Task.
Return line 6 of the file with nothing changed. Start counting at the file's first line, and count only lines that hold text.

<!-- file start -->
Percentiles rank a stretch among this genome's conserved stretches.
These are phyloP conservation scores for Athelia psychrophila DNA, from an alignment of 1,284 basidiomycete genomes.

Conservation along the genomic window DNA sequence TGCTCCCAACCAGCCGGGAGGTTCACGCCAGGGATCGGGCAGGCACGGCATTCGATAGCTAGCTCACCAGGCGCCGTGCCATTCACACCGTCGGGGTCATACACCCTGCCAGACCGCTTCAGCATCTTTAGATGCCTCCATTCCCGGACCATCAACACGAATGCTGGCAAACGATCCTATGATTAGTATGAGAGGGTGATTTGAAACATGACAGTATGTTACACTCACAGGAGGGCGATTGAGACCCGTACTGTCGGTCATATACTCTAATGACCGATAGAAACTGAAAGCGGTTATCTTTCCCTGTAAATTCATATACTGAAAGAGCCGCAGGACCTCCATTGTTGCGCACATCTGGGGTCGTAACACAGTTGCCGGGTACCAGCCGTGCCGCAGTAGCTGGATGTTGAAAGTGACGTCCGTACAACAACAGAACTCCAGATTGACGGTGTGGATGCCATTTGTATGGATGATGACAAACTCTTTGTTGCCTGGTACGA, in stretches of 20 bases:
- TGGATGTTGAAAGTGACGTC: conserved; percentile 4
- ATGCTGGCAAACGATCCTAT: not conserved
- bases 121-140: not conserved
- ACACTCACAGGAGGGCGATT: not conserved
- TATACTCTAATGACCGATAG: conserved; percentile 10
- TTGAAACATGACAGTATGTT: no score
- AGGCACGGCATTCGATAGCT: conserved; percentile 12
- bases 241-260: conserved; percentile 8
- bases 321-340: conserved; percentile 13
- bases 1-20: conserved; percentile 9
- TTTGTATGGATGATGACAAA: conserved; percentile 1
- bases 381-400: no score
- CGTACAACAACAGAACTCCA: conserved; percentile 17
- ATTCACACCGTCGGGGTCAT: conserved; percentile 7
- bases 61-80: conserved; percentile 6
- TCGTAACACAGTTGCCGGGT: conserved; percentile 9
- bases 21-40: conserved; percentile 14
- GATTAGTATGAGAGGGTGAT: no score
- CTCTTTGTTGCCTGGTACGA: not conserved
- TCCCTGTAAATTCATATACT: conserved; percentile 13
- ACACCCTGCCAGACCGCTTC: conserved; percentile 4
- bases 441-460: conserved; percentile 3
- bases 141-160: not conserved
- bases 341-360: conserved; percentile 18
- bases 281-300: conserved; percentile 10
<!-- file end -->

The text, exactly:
- bases 121-140: not conserved